• Anissia

    This is my first time on the sight and I am indulging in a binge read. Petra and the one I am referring to as,”Tank Girl” are my two favourites and resonate the most with me.
    However, being a 21 year old native of Mexico, I truly love your portrayal of Petra. It would be a beautiful thing to see a portrait of a native Mexican woman portrayed in the media as something other than a Housekeeper, struggling single mother, oversexed bombshell, or drug lords of the weeks eye candy and stash spot.
    Beautiful, beautiful stories told on this sight. I’ve been here for 12 years and have rarely seen my culture represented in a positive or realistic way in art or even acknowledged. So once again, great work.
    Excuse the grammar or words used in wrong context. It is tricky to put thoughts eloquently down in English for myself.

  • Jaqui M

    I absolutely love this rejected princess. I really wish the legendary adelitas would get recognition in popular films. I lived four years in mexico and really think that its rich cultural heritage is not properly represented in our society. I agree with Anissia that it would be a breath of fresh air to see Mexican women shown as the powerful and dynamic women that they are. I included a picture of Petra Herrera and a link to the article where it was found: http://www.imagenzac.com.mx/nota/la-valiente-petra-herrera-00-42-m8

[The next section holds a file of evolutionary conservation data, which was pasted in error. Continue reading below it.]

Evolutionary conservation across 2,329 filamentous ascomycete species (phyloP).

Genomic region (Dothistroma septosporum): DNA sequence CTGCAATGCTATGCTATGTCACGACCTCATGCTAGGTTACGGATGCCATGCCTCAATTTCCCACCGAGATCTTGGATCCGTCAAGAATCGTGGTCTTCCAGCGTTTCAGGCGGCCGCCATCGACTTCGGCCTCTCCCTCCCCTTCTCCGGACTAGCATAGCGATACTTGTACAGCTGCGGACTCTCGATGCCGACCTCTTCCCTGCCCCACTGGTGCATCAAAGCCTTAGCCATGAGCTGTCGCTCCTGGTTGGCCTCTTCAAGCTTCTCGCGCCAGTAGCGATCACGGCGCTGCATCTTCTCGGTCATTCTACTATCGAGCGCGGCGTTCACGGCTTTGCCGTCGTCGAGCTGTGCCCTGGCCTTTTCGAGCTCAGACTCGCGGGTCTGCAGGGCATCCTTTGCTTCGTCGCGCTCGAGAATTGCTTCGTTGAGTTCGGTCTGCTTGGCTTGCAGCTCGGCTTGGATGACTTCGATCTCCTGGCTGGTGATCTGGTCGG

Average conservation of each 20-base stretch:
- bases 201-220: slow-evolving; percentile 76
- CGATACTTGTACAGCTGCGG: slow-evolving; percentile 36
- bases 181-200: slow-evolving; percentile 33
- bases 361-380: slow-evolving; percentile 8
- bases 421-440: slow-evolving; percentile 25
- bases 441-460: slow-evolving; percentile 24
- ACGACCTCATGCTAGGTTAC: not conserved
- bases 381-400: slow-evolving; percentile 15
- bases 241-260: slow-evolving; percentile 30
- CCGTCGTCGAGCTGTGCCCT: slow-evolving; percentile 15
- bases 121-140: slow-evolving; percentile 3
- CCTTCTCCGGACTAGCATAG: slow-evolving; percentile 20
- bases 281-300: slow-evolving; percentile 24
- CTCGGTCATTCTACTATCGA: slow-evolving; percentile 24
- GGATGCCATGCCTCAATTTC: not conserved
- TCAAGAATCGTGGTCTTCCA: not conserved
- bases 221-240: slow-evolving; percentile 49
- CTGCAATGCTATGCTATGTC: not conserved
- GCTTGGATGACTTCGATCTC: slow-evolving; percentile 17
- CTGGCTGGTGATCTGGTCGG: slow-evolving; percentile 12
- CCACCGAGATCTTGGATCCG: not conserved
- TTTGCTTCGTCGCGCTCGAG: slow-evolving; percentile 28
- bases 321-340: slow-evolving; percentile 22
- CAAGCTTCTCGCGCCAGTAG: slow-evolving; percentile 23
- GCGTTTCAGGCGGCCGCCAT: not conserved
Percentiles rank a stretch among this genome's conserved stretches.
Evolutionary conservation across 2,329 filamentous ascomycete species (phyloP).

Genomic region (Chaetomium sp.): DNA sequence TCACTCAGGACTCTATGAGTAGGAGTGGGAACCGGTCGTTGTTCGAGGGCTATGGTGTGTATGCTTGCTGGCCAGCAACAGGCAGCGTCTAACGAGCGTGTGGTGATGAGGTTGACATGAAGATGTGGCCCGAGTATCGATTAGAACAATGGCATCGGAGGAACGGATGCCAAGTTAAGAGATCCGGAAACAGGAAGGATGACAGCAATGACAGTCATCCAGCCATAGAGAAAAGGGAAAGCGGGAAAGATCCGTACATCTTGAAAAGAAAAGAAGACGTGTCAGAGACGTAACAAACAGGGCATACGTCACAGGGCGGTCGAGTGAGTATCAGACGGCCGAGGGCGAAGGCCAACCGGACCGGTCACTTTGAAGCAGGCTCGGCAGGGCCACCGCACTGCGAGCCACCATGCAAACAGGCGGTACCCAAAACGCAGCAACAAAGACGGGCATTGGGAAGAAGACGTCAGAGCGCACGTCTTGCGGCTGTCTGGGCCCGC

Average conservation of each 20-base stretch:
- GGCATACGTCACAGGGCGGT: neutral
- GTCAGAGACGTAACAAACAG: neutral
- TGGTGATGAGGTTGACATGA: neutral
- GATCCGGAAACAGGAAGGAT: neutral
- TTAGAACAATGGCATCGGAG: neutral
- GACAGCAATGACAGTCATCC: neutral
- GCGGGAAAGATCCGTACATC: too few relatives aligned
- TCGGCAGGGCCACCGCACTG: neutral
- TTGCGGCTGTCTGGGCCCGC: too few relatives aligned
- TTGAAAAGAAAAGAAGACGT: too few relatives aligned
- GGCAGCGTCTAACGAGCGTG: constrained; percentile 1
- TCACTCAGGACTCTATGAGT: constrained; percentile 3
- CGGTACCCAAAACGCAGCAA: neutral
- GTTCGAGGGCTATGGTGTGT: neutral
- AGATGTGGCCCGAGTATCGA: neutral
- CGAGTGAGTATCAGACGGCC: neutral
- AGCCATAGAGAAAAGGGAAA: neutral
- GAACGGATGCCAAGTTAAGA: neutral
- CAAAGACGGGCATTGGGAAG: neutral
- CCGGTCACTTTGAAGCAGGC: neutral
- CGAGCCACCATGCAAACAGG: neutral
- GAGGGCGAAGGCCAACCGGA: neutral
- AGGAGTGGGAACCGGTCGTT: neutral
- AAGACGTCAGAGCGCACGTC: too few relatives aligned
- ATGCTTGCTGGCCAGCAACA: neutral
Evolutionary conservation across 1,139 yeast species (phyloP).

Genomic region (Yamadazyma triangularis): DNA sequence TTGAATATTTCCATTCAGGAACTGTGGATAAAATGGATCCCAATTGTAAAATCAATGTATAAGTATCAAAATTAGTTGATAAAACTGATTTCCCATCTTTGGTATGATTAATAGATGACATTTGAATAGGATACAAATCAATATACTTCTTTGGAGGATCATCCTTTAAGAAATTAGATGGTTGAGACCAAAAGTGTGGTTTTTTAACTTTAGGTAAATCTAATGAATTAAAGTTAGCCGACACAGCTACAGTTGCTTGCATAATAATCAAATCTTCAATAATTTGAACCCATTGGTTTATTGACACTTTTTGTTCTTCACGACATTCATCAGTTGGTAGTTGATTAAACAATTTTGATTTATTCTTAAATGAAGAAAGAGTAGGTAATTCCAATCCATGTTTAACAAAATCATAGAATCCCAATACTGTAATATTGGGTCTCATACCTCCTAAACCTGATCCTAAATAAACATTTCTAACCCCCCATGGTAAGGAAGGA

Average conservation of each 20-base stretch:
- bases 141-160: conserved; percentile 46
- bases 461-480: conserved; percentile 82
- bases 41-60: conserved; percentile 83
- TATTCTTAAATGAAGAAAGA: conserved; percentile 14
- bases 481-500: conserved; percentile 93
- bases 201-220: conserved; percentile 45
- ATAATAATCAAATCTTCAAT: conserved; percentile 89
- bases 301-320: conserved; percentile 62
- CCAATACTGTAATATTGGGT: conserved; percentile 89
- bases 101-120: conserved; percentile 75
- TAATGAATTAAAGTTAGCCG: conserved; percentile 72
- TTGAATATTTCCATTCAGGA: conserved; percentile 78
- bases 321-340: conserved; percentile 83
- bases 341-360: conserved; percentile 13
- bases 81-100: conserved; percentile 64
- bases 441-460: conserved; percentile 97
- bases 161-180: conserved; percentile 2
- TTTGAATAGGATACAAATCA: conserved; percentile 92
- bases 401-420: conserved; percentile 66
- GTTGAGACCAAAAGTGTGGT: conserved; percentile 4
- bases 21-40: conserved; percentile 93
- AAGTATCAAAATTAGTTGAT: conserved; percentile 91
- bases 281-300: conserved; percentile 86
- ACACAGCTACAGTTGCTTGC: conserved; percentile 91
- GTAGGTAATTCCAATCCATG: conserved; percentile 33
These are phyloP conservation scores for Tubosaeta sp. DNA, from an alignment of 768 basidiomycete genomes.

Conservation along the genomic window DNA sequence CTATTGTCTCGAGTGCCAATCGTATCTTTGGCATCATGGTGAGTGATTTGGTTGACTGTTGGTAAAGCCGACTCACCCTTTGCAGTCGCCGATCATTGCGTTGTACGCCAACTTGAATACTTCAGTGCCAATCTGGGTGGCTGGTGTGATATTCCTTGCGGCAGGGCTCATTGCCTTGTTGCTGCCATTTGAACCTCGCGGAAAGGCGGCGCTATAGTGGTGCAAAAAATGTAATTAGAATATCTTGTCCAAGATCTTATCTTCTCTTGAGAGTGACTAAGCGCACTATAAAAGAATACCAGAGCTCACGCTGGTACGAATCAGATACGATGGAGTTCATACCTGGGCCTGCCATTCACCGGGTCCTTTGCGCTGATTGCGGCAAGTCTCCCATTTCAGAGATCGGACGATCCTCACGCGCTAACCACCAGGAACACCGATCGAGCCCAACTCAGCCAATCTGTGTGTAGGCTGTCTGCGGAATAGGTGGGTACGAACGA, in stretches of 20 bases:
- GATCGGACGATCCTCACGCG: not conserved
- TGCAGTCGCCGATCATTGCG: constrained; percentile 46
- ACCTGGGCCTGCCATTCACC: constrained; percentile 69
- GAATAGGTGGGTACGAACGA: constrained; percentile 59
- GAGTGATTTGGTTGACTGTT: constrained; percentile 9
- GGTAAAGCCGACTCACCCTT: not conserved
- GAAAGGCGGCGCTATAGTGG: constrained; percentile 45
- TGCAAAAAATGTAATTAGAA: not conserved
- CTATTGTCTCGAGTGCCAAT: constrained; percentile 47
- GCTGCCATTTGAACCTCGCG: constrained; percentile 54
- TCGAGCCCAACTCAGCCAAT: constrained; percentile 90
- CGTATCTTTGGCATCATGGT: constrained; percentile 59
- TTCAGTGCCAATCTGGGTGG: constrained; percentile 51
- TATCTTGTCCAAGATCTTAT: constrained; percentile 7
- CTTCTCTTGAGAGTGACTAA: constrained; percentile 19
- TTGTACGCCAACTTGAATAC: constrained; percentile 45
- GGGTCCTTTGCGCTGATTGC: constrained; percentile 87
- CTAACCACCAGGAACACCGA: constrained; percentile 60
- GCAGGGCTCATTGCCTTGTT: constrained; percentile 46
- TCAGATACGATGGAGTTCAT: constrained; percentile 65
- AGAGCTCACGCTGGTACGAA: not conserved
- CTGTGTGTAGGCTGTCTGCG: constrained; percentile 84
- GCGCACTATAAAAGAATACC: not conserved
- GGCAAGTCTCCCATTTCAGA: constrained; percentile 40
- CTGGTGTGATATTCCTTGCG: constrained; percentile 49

Thanks so much for yet another awesome woman!

  • Olivia

    Hi! I visited this site a while ago and there weren’t nearly as many stories. I’m so glad this took off and its become so extensive. Fabulous work! I read this story and thought of the Andean revolutionary heroine, Manuela Saenz. I don’t know much about her. I first heard about her when I was researching Giuseppe Garibaldi who is very interesting but male. They met I supposed discussed their revolutions in Peru in 1851. Speaking of Giuseppe Garibaldi though, he was a feminist and his first wife, Anita was a very interesting person I think. She was Brazilian and she rode along side him in his battles. The only times she stayed at home were when she was so pregnant she was literally days away from giving birth. I love your work and I just thought I would point out these other awesome historical women to you. Keep up the amazing work! :)

  • Carlos Enrique Espinoza León

    Oh my god, i love this entry and i’m sure i’ll love the rest of the site. I’m writing a story that features Soldaderas and this entry was so informative and inspiring. I love how the drawing makes so many references to actual things. I’ve added your site to my bookmarks and will definitely come back for more!

  • Ankara Ballew

    Not bad . I kick ass all the time!!!!!!!!!!!!!!!!

  • Chibi

    I’m mexican, and I can’t tell you how grateful I am for the representation of these wonderful women that you do. When I was a girl, longer ago than I care to remember, the Secretariat of public education created one history book that was later edited and recreated so as not to include several fragments of history that were considered unimportant. Among them was a description of an Adelita’s life: “following the male’s of their lives sometimes, running away from the oppression of their lives or in fear of what the ” bola” would do to them. They had to march alongside with the men, carrying children, carrying food and their men’s weapons. When men were starving, they found who-knows-where a chicken to feed their families. Surviving harassment and rape. And in the fight, being equal to men.”

    That passage used to give me shivers, and I can truthfully say that your writing caused that again. A shiver and a feeling of appreciation for all the women that history (would like to) forget. Thank you.